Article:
Getting my ass kicked — 60/100
Though I’ve been active most of my life, there was a period when I was more… idle. I had gained a bit of weight, felt more self-conscious, and in general, didn’t like how I looked and felt. This was about six or seven years back, when I was struggling to understand myself and what the hell I was doing with my life. I’m still trying to figure out what the hell I’m doing with my life but things are clearer now haha.
Anyway, one day, I decided to take my ass running since it had been a while and I was tired of complaining about but not doing anything about where I was in life and health.
I pulled on my running shorts, sports bra, tank top, and socks. I slipped on my dusty running shoes, and tied and tucked them away the way I used to.
I headed out the door and started jogging. I felt good. I felt like the olden days haha. As I ran toward the big street, from the corner of my eye, I saw another runner start her route in the same direction as me.
Great, I thought, company. I preferred and still prefer to run alone. It wasn’t like this lady was going to join me on my run but I felt like I wanted to get away and do my thing without worrying about her speed or mine.
I thought to myself, This will be fine. I’ll probably outrun her anyway.
I know — so humble hahah.
But I felt so good running — why not? Plus I had my track and cross country background. I was relatively fit.
About 50 meters after we started on the same sidewalk, I could hear her behind me. First, it was faint. Then it became stronger. My heartrate rose just hearing her behind me. Now, I felt worried. I felt like I was racing her and… I was losing.
That was not an expected feeling lol.
Eventually, she caught up to me. The pain!! And self-embarrassment hahaa!
She exclaimed, Hey!
I answered, Hi!
It’s so nice to see another runner around here!
Are you training for anything?
No, not really, it’s been a while actually haha. Are you?
Yeah — I’m training for the [some city name — I can’t remember] marathon in [a couple months]!
And then she passed me with an Okay, well nice meeting you! Bye!
And I was left to choke on her virtual dust, doggedly jogging in self pity, mixed with mild humiliation and new-found humility. I felt so extremely lame. Like incredibly lame.
It was then that I realized I had been riding on my past mileage, my past fitness, strength, even talent. I thought that was enough to compete with another’s training, commitment, and discipline.
I had been so proud of myself and my previous feat that I had completely overlooked the un-sexy parts of running — that I have to maintain the practice. That it’s not enough to have known what it is to run. That it’s not enough to be able to talk about it. That what once was, now isn’t. And it’s going to take some sweat — or a lot of it, to get back to where I once was.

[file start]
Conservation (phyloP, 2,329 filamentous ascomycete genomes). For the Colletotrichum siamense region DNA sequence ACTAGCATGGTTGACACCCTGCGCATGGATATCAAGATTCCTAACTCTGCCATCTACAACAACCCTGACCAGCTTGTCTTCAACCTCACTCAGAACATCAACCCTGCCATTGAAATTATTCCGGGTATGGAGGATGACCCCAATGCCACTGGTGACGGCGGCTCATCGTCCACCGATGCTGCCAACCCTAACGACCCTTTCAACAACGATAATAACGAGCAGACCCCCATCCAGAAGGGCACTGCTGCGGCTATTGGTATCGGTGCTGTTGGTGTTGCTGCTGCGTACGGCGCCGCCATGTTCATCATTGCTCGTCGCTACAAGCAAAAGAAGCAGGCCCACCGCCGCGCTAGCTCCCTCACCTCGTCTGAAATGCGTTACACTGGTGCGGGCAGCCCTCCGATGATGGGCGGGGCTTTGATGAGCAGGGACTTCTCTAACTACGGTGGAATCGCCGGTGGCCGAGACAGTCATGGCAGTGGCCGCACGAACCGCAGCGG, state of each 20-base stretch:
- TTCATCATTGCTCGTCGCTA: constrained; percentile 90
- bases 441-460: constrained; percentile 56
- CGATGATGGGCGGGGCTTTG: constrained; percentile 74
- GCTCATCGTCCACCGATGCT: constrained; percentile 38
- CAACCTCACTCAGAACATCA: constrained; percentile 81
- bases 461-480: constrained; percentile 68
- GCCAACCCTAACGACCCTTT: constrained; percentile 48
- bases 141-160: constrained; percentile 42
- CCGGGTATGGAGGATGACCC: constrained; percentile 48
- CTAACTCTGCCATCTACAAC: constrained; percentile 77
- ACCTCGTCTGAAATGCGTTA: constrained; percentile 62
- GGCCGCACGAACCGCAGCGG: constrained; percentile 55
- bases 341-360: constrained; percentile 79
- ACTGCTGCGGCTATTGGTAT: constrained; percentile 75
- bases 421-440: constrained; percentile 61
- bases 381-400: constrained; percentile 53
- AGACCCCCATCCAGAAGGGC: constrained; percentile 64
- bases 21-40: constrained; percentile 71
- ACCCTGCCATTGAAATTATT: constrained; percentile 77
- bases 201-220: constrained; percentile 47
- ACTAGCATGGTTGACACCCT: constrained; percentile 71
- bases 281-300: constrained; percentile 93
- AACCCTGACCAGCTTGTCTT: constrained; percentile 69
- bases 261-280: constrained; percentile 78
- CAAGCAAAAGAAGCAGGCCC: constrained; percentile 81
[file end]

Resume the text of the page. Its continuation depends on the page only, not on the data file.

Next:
I realized I was bullshitting myself by thinking I could enjoy the triumph and full joy of running with every part of me without committing to it. Who was I kidding?
And even as I write about my running, I know, this also applies to my writing. I’m not saying I was this amazing writer in the past and am now riding on my past accomplishments. Ha.
I just realize even more that to be able to experience something so good as being in the flow, as producing more, as getting more ideas, I’ll need to actually put in work. There are so many moments when it’s just not sexy, just not… fun. There are so many moments when my mind feels like a blackhole, when my creativity feels as fertile as Death Valley.
I remember track and cross country practices. I remember those dog days, running in the afternoon after 6thperiod and during the summer. Sweat dripping, skin melting in the heat, eyes squinting, clothes clinging, feet swelling and heating up.
I remember dreading practices, dreading summer runs, heading out to different parks to run routes. I remember dreading even warmups. I was the greatest complainer on the team. #1, I tell you.
Do we really have to run a mile for warmup?? Yup that was me complaining to my coach and captains of a sport whose only activity is running.
But I showed up every practice. I always came out — except my senior year haha but that’s another story. I remember coming out to summer practices, wanting to punch someone in the throat but also not having enough energy to do something about it. I remember sprawling out on the grass after a run, chest heaving, mouth dry, legs jelly.
I remember everything I once did to reach competition condition. I was obsessed with it. I researched running shoes, stretched well after each run, bought racing gear more often than normal clothes. I remember purchasing my first track spikes, falling in love with the removable spikes, screwing them on before each race, taking them off after. I remember the sprints, practicing baton passes, racing with the boys when the coach wanted to mix things up. I remember feeling badass running the curve of the track, enjoying the power and strength of all the practices that led me to that point. I remember coming home with my legs streaked with sweat and grime from the dirt track.
Ha. And there I was. Getting schooled and getting surprised that I was getting schooled by this middle-aged lady practicing for her marathon.
Lol. I’m ridiculous.
After that incident, I stopped kidding myself. I knew there was no way I would feel entitled to feeling strong and badass doing anything without putting in time, energy, and sweat.
Two marathons later and one triathlon coming up, I’m way more aware of the work it takes to perform well. I will be applying this to other areas of life.
Thank you, lady who kicked my juvenile ass many years ago.
Originally published at gracejyk.com on July 9, 2017.